Last time, we got down with some of the most destructive kill spells in MetaZoo’s Nightfall set guaranteed to fill your opponent’s Limbo. Somehow we made it through with just a couple scratches and now we’re going to continue on that path, but with a twist – we’re going to break down the removal spells and artifacts that send beasties everywhere but Limbo.
- Cheap aura cost
- Two per spell book
- Can be played at any time
- Can target beasties, artifacts, spells, even Terra
- Has versatility allowing you to use it to save your own stuff
- Places targeted card on the bottom of its owners’ spell book versus Limbo
- Can only send Dark and Spirit type beasties to the Afterlife
When it comes to alternate removal forms in Nightfall, you’ll see in this article that Light truly came out to represent. Starting things off, we have Banish, which is the first MetaZoo removal spell we’ve had that can be played at any time. It’s not limited to the type of card you can target and can even be used to save your own cards – something you’ll see pop up in another Light removal spell we’ll cover later on.
My only issue with this card is that unless it’s targeting a Dark or Spirit type, it places the target on the bottom of its owner’s deck versus a more “hard-to-reach” location like Limbo or the Afterlife. While that might not seem like much of an issue, this essentially means your opponent can draw it again at any time if they find a way to shuffle their deck. However, a drawback like this can potentially be remedied with the addition of a couple handy-dandy Chaos Potions.
- Cheap aura cost
- Can have up to three in your spellbook, which is definitely a luxury with removal spells
- Can target any beastie (including your own) without any drawbacks or stipulations attached
- Places problem beastie on a Terra – which is an absolutely huge pro I’ll get into later
- You must be playing Terra to really get the full use of this card, otherwise you’re depending on your opponent
I’m just going to come right out and say it: I love this card. I love how the concept of this removal spell totally plays into its reference of an alien abduction – even down to the fine detail of the abducted beastie returning inflicted with confusion! Another aspect I love about this card is what I hinted about in the list of pros: there really aren’t many ways to rescue an abducted beastie since it’s not considered in play (meaning you can’t bounce it or kill it to get it back) and currently we only have a couple forms of Terra removal.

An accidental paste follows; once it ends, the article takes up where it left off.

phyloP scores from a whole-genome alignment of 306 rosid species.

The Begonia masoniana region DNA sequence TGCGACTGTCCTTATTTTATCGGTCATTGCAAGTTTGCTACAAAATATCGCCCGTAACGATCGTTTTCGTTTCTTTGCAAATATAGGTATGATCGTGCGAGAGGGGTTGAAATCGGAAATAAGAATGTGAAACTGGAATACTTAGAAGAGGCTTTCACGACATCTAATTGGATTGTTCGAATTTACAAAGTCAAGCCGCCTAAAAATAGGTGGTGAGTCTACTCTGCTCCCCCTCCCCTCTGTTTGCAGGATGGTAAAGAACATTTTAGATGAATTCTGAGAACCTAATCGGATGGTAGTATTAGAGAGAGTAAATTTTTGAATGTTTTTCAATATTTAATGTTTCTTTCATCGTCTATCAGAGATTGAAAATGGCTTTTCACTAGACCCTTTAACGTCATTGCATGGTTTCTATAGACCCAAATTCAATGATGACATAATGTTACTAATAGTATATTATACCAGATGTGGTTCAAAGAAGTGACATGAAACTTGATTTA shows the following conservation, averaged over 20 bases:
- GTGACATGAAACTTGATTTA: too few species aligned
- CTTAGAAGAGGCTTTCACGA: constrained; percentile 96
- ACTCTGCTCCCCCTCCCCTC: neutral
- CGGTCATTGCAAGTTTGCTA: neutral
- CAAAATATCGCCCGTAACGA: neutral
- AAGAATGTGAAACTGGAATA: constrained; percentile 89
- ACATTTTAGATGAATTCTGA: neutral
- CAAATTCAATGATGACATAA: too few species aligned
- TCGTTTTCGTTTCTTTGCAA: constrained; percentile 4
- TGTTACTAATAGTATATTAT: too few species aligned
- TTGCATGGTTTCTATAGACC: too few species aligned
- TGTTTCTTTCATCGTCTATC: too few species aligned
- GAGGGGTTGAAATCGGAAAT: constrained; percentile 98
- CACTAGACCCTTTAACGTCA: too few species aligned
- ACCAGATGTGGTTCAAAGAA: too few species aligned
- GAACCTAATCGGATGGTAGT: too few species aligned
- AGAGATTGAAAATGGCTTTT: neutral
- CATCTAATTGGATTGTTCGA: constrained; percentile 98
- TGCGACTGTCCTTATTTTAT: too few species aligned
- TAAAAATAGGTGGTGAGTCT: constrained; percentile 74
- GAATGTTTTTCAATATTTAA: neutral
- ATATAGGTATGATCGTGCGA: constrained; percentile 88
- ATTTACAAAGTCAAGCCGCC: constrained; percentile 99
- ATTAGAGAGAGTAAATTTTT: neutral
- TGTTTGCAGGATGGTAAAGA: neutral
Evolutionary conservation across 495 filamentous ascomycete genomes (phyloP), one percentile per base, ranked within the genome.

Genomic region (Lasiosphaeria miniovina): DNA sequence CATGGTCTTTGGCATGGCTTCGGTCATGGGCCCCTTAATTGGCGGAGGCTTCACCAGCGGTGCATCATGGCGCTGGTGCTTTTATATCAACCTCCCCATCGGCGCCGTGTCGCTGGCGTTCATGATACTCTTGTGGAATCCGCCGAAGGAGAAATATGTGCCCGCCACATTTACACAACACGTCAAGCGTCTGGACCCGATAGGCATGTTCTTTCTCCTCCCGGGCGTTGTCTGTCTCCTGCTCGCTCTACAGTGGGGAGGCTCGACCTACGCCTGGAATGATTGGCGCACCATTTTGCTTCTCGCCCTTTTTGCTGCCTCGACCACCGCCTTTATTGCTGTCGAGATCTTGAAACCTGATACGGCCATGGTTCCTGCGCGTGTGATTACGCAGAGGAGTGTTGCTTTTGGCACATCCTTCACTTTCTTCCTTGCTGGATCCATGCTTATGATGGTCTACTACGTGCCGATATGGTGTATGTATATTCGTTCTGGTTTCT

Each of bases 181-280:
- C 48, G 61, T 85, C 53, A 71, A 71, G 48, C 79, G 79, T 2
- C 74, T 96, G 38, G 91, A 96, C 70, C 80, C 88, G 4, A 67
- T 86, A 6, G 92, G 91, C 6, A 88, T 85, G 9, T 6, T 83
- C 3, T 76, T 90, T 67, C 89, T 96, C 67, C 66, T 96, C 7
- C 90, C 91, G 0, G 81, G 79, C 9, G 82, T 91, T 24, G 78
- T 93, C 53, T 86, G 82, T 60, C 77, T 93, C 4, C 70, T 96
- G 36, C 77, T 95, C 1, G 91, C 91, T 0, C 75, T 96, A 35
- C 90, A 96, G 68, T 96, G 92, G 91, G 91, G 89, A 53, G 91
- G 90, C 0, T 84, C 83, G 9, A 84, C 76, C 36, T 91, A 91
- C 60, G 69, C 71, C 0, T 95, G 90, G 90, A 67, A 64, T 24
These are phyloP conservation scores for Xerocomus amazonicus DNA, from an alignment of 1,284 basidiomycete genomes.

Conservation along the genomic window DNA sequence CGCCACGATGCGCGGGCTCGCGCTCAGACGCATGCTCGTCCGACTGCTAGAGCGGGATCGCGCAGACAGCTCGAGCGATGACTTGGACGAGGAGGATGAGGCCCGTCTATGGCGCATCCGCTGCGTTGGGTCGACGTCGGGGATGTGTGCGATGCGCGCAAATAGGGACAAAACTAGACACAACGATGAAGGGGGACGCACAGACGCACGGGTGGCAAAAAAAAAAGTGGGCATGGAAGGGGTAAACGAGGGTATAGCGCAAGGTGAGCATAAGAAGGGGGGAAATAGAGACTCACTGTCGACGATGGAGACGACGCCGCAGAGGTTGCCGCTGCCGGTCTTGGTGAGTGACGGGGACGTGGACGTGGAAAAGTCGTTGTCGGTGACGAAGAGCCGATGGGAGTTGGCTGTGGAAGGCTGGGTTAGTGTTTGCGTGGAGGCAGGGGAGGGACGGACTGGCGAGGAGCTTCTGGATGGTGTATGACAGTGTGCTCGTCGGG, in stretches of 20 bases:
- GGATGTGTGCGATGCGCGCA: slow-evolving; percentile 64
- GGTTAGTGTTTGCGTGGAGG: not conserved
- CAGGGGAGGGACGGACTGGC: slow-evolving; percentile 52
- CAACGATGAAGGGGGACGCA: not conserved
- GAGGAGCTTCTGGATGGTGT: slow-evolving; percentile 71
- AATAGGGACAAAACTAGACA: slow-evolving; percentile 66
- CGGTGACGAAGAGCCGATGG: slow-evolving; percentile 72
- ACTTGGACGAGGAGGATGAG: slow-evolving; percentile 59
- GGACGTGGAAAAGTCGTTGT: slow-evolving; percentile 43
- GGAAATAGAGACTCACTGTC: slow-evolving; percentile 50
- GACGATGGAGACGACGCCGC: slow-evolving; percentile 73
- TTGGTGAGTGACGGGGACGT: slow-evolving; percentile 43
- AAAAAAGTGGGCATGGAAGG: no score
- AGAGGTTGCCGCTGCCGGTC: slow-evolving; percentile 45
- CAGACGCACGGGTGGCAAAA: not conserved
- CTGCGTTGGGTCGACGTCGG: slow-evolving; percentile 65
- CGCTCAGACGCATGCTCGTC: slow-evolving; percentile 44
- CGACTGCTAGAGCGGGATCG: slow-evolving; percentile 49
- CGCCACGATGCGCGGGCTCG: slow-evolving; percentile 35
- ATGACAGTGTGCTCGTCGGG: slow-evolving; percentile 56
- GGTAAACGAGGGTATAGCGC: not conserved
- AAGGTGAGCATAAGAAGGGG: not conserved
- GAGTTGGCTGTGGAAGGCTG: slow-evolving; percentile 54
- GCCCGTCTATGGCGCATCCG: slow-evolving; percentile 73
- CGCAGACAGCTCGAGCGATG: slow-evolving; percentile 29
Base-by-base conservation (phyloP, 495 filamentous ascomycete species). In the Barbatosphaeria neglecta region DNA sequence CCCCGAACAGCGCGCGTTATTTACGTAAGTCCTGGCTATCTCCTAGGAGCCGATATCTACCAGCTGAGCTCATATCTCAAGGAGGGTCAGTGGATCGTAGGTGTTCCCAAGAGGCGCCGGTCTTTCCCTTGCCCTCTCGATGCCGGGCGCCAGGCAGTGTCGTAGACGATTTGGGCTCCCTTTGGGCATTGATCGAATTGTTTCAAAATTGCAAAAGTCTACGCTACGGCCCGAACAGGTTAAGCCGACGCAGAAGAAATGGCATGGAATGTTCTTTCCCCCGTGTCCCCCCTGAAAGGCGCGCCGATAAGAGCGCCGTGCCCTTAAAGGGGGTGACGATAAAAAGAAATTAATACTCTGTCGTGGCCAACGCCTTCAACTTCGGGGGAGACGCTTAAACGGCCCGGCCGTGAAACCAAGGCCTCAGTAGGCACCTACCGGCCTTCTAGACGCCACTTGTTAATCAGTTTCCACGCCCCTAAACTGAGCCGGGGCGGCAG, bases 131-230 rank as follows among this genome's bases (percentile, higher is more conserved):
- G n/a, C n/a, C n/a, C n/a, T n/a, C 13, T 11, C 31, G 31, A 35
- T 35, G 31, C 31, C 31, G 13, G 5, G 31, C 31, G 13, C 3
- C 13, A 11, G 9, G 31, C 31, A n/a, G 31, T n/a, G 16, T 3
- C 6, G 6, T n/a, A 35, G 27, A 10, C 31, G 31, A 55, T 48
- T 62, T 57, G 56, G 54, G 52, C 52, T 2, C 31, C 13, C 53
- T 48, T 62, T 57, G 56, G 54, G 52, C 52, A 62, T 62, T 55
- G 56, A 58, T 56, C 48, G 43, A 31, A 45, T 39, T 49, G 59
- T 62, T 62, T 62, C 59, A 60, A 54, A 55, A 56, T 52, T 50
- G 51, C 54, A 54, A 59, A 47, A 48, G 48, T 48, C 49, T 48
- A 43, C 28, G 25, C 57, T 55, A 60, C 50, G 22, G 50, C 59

Really, the main drawback is that it’s 100 percent dependent on either yourself or your opponent playing Terra and having one on the battlefield at the ready, but I only consider this a minor setback since if you’re playing with Terra you most likely have ways to dig them out of your deck.
- It’s a form of removal that can also be used to generate aura
- Can potentially be reusable
- Has a hefty 100 life points which will be hard for your opponent to take out
- It’s really pretty – like seriously especially in reverse or full holo, both are a win
- At minimum, casters will have to wait three turns to even have a chance of using it for removal
- Removal is 100 percent dependent on chance or having Luck Potion at the ready
The name of this card is kind of ironic given its drawbacks, but maybe it alludes more to testing the hope – and patience! – of the caster who plays it! This is because of its greatest drawback, which unfortunately is shared by the majority of artifacts in MetaZoo: it enters the battlefield fatigued. This means you’ll have to wait until your next turn to equip it to whichever problem beastie your opponent has on the field and then you’ll have to wait again until your next turn to make the coin flip for the removal. And that’s only if the coin lands in your favor – otherwise you’ll be waiting for yet another turn!